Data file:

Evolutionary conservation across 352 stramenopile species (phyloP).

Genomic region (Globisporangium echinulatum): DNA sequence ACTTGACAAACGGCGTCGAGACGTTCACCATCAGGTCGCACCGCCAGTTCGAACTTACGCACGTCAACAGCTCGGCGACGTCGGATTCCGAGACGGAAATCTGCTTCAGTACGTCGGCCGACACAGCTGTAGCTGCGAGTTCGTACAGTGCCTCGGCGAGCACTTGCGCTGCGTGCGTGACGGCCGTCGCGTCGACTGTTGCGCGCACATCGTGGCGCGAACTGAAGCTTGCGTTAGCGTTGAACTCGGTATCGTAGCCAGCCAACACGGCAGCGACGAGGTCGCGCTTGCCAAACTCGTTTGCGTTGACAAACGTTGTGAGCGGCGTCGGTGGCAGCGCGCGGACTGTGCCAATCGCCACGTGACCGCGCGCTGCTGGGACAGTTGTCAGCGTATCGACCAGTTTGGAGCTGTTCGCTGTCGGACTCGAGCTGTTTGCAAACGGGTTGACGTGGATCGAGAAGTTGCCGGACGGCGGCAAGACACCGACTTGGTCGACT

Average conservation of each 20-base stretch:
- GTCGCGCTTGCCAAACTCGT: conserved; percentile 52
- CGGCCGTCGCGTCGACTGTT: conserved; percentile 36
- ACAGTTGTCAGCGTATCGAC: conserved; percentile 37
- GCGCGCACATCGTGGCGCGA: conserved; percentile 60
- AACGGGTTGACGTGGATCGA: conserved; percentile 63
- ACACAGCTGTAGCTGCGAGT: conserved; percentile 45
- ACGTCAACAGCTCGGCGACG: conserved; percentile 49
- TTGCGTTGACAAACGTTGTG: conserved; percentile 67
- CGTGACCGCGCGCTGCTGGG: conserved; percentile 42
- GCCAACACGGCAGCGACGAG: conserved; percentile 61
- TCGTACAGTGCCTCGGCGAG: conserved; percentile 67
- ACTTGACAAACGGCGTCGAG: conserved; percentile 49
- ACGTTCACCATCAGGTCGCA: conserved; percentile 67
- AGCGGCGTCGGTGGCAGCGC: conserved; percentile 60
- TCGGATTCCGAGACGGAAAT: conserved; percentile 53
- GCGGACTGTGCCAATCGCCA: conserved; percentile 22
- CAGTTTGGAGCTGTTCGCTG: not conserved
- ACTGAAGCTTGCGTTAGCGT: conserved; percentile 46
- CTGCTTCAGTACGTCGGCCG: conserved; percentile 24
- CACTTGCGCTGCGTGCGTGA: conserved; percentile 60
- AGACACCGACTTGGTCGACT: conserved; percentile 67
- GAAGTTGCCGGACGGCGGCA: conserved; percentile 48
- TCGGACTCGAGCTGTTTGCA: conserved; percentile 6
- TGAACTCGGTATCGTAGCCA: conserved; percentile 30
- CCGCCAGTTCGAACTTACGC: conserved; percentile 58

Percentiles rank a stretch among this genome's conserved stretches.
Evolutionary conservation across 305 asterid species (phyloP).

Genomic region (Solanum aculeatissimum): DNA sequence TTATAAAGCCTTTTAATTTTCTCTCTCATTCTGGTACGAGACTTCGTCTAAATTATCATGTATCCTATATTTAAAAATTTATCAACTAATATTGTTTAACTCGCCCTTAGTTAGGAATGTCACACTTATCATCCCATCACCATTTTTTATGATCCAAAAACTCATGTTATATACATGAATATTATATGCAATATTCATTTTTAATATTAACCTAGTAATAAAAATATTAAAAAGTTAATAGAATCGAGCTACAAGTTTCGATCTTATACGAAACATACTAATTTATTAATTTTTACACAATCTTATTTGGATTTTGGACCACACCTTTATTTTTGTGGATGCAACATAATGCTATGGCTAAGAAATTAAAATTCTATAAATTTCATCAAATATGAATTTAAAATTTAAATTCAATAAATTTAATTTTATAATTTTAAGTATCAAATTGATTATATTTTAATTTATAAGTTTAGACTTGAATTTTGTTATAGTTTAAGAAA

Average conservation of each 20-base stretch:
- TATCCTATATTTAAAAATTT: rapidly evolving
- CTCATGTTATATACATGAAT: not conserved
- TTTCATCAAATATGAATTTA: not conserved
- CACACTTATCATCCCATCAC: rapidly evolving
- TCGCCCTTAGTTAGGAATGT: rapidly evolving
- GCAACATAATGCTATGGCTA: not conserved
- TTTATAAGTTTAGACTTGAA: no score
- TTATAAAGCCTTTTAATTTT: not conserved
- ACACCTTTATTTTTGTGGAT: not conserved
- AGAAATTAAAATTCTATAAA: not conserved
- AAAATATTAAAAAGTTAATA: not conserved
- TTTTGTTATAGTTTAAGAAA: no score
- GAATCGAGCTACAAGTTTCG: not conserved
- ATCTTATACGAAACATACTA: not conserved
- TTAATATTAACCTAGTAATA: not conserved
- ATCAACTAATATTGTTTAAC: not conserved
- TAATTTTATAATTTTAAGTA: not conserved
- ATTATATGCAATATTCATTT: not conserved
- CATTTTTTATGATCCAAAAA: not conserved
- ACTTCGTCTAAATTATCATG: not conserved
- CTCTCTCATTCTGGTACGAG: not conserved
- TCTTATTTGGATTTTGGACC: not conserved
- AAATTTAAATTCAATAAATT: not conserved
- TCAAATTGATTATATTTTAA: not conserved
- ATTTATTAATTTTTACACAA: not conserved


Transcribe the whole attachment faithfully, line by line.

Evolutionary conservation across 352 stramenopile species (phyloP).

Genomic region (Globisporangium echinulatum): DNA sequence ACTTGACAAACGGCGTCGAGACGTTCACCATCAGGTCGCACCGCCAGTTCGAACTTACGCACGTCAACAGCTCGGCGACGTCGGATTCCGAGACGGAAATCTGCTTCAGTACGTCGGCCGACACAGCTGTAGCTGCGAGTTCGTACAGTGCCTCGGCGAGCACTTGCGCTGCGTGCGTGACGGCCGTCGCGTCGACTGTTGCGCGCACATCGTGGCGCGAACTGAAGCTTGCGTTAGCGTTGAACTCGGTATCGTAGCCAGCCAACACGGCAGCGACGAGGTCGCGCTTGCCAAACTCGTTTGCGTTGACAAACGTTGTGAGCGGCGTCGGTGGCAGCGCGCGGACTGTGCCAATCGCCACGTGACCGCGCGCTGCTGGGACAGTTGTCAGCGTATCGACCAGTTTGGAGCTGTTCGCTGTCGGACTCGAGCTGTTTGCAAACGGGTTGACGTGGATCGAGAAGTTGCCGGACGGCGGCAAGACACCGACTTGGTCGACT

Average conservation of each 20-base stretch:
- GTCGCGCTTGCCAAACTCGT: conserved; percentile 52
- CGGCCGTCGCGTCGACTGTT: conserved; percentile 36
- ACAGTTGTCAGCGTATCGAC: conserved; percentile 37
- GCGCGCACATCGTGGCGCGA: conserved; percentile 60
- AACGGGTTGACGTGGATCGA: conserved; percentile 63
- ACACAGCTGTAGCTGCGAGT: conserved; percentile 45
- ACGTCAACAGCTCGGCGACG: conserved; percentile 49
- TTGCGTTGACAAACGTTGTG: conserved; percentile 67
- CGTGACCGCGCGCTGCTGGG: conserved; percentile 42
- GCCAACACGGCAGCGACGAG: conserved; percentile 61
- TCGTACAGTGCCTCGGCGAG: conserved; percentile 67
- ACTTGACAAACGGCGTCGAG: conserved; percentile 49
- ACGTTCACCATCAGGTCGCA: conserved; percentile 67
- AGCGGCGTCGGTGGCAGCGC: conserved; percentile 60
- TCGGATTCCGAGACGGAAAT: conserved; percentile 53
- GCGGACTGTGCCAATCGCCA: conserved; percentile 22
- CAGTTTGGAGCTGTTCGCTG: not conserved
- ACTGAAGCTTGCGTTAGCGT: conserved; percentile 46
- CTGCTTCAGTACGTCGGCCG: conserved; percentile 24
- CACTTGCGCTGCGTGCGTGA: conserved; percentile 60
- AGACACCGACTTGGTCGACT: conserved; percentile 67
- GAAGTTGCCGGACGGCGGCA: conserved; percentile 48
- TCGGACTCGAGCTGTTTGCA: conserved; percentile 6
- TGAACTCGGTATCGTAGCCA: conserved; percentile 30
- CCGCCAGTTCGAACTTACGC: conserved; percentile 58

Percentiles rank a stretch among this genome's conserved stretches.
Evolutionary conservation across 305 asterid species (phyloP).

Genomic region (Solanum aculeatissimum): DNA sequence TTATAAAGCCTTTTAATTTTCTCTCTCATTCTGGTACGAGACTTCGTCTAAATTATCATGTATCCTATATTTAAAAATTTATCAACTAATATTGTTTAACTCGCCCTTAGTTAGGAATGTCACACTTATCATCCCATCACCATTTTTTATGATCCAAAAACTCATGTTATATACATGAATATTATATGCAATATTCATTTTTAATATTAACCTAGTAATAAAAATATTAAAAAGTTAATAGAATCGAGCTACAAGTTTCGATCTTATACGAAACATACTAATTTATTAATTTTTACACAATCTTATTTGGATTTTGGACCACACCTTTATTTTTGTGGATGCAACATAATGCTATGGCTAAGAAATTAAAATTCTATAAATTTCATCAAATATGAATTTAAAATTTAAATTCAATAAATTTAATTTTATAATTTTAAGTATCAAATTGATTATATTTTAATTTATAAGTTTAGACTTGAATTTTGTTATAGTTTAAGAAA

Average conservation of each 20-base stretch:
- TATCCTATATTTAAAAATTT: rapidly evolving
- CTCATGTTATATACATGAAT: not conserved
- TTTCATCAAATATGAATTTA: not conserved
- CACACTTATCATCCCATCAC: rapidly evolving
- TCGCCCTTAGTTAGGAATGT: rapidly evolving
- GCAACATAATGCTATGGCTA: not conserved
- TTTATAAGTTTAGACTTGAA: no score
- TTATAAAGCCTTTTAATTTT: not conserved
- ACACCTTTATTTTTGTGGAT: not conserved
- AGAAATTAAAATTCTATAAA: not conserved
- AAAATATTAAAAAGTTAATA: not conserved
- TTTTGTTATAGTTTAAGAAA: no score
- GAATCGAGCTACAAGTTTCG: not conserved
- ATCTTATACGAAACATACTA: not conserved
- TTAATATTAACCTAGTAATA: not conserved
- ATCAACTAATATTGTTTAAC: not conserved
- TAATTTTATAATTTTAAGTA: not conserved
- ATTATATGCAATATTCATTT: not conserved
- CATTTTTTATGATCCAAAAA: not conserved
- ACTTCGTCTAAATTATCATG: not conserved
- CTCTCTCATTCTGGTACGAG: not conserved
- TCTTATTTGGATTTTGGACC: not conserved
- AAATTTAAATTCAATAAATT: not conserved
- TCAAATTGATTATATTTTAA: not conserved
- ATTTATTAATTTTTACACAA: not conserved